Wednesday, June 27, 2007
Echinocereus fitchii and Coryphantha scheeri (top) add their ephemeral glories to summer '07.
Cecil Taylor's For Olim in the background (actully, really frikkin' loud) on a 90 degree day.
The small flashes and sparks around here have to do with MONEY, BABY. That's right....bread, scratch, cold hard cash. Because what is money really? I ask. The school I used to work for had a generous donor who used to say "Money is just energy." I've known plenty of people who think money is bad, except that they wish they had more of it. I don't know very many rich people who think money is bad, but Santa Fe does have them: "Liberals" or "progressives" who are all chagrined and conflicted and embarrassed about having money.
If money is just energy, how can it be bad? Energy is neutral.
I guess I'm not really thinking about money as much as I am thinking about transactions. The exchanges that get us money or in which we lose it. A transaction is based on some sort of explicit or tacit agreement that both parties are a means to some sort of end. The ends in an employee/employer transaction are significantly different for both parties. As an employee, I'm agreeing to provide some sort of labor or service in exchange for money (energy) that I use to survive (shelter, food, clothes, etc.) As an employer I agree to pay an employee because, for whatever reason, I need that employee's labor or service.
But here's one way the transaction gets strange. The employee needs to survive, whereas the employer simply needs a particular task done. The stakes are much higher for the employee, and the pay can't really match how high those stakes are. The stakes are low for the employer, because the employee can be anyone, anyone at all, really (even in specialized fields it doesn't seem to take all that long to find a "replacement.") The dispensable employee is relying on the agreement for indispensable means of survival. This is probably why employees seem to set out to make themselves indispensable somehow, always a losing a game. In an employer/employee situation, no employee is indispensable. Having been one of the founders of a private school in 1994 and fired by the Board of the same school a short 7 years later teaches that kind of lesson. My father, who was in labor relations at Bethlehem Steel for 32 years, found himself forced into early retirement in the 1980s. One imagines that a 32 year commitment to a corporation entitles one to some generous treatment, but the agreement was never about that to begin with.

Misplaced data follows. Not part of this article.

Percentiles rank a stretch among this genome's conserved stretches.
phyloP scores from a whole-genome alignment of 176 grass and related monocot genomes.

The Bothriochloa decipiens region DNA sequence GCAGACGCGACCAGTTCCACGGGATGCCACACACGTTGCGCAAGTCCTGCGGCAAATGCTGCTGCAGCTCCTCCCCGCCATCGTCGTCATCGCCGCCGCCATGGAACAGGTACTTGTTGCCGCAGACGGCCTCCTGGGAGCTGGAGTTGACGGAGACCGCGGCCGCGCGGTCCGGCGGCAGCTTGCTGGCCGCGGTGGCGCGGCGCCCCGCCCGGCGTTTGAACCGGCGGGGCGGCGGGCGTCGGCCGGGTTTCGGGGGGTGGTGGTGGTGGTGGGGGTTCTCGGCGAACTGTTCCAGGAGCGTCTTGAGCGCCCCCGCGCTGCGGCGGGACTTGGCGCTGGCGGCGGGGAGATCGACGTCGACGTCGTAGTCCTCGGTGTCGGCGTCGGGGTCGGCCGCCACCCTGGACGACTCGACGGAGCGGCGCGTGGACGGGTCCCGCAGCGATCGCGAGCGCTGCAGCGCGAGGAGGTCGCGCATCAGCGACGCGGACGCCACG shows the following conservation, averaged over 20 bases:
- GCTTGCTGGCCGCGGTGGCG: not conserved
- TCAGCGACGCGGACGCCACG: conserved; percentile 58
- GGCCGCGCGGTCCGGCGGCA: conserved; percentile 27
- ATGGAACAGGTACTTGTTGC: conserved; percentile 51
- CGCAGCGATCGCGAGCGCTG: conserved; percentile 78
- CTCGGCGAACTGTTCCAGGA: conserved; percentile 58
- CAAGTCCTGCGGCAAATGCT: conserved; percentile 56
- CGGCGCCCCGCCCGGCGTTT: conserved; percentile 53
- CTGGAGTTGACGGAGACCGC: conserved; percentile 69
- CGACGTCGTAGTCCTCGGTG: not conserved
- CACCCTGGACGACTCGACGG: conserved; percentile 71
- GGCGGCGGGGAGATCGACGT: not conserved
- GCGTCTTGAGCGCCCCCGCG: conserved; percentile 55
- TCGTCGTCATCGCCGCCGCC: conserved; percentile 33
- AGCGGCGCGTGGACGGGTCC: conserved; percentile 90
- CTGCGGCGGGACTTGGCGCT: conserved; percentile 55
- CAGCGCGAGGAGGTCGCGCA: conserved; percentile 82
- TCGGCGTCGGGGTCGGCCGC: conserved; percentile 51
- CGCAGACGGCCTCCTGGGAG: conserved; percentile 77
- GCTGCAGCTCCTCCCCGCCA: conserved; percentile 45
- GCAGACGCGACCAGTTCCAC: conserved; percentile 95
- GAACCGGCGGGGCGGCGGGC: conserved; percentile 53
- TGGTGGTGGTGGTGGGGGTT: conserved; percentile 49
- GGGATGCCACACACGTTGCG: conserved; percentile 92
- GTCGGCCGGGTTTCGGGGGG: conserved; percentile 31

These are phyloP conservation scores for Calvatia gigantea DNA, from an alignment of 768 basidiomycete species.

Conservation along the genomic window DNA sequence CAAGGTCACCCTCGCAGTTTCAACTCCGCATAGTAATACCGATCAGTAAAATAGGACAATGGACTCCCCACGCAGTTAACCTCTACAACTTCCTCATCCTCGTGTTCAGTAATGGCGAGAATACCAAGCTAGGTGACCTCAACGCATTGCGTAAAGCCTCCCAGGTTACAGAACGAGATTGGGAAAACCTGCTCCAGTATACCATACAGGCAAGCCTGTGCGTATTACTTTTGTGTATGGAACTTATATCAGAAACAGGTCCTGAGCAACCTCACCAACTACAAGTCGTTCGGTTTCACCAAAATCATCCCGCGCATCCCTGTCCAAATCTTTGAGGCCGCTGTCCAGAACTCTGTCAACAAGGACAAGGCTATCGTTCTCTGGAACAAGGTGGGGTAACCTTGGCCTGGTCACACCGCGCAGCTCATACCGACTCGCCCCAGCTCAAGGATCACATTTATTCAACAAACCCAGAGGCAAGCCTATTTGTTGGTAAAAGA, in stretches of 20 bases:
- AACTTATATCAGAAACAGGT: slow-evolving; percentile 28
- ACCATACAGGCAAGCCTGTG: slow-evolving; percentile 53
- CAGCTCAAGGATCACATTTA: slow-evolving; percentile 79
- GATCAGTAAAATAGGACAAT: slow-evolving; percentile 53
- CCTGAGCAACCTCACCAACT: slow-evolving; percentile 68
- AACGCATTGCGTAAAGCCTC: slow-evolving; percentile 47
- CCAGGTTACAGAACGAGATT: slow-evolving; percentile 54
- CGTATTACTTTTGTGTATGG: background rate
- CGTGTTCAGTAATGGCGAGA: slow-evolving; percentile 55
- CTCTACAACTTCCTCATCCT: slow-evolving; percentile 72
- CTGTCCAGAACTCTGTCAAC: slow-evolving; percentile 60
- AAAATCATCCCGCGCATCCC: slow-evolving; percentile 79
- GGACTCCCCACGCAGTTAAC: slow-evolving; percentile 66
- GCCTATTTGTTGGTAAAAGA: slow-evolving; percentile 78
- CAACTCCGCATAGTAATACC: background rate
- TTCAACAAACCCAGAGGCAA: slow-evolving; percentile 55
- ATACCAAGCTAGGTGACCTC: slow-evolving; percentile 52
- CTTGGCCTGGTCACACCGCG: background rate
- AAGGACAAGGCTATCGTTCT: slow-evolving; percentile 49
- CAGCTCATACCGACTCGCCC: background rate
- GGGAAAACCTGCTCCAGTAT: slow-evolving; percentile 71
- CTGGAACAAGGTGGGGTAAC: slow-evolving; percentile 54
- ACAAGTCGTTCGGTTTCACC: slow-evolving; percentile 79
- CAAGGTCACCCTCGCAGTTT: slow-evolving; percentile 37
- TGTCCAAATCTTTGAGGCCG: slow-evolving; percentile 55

Maybe this is particularly clear to me as a drummer in a small town with about two dozen working drummers. How it is that a particular musician becomes "in demand" and manages to stay in that position for any length of time is a real mystery to me. It's certainly not chops; life as a musician has taught me that no matter how hard I woodshed, there's always some phenomenal player out there coming around the corner, setting fire to his snare drum with a faster single stroke roll, or whatever. It seems to me to be an ineffable quality of combined personality and ear that gets musicians hired in any reliable way. But it's a mystery.
From a larger perspective, it's strange making music within the framework of an employer/employee transactional economy. As a sideman, or even in a "collective" situation where everyone makes the same amount of money, it's hard for me to equate the actual music making with the transactional situation. I have played unbelievably cheesy, easy gigs that paid a relatively large amount, and very very tough and challenging gigs that didn't pay a dime. I've had great fun and gotten paid well and had a miserable time and gotten paid well, or poorly, or not at all. I've been told by leaders that I was exactly what they were looking for and then not gotten a call back; I've been on rockier ground and had steady work. It seems that my music life is an exaggerated version of my overall work life: a series of odd mysteries and strange transactions over which I've had very little control. The single constant has been the desire to survive, a rather bare naked animalistic thread on which to hang one's dealings with the world. But in all of its forms, no matter how elaborate-seeming, it is what it is.
The desire to make music is somehow separate for me from the desire to survive. Sometimes feeling even "in spite of" the desire to survive. I'll have to puzzle over that. And my apologies to readers for whom the above all seems entirely rudimentary and transparently obvious.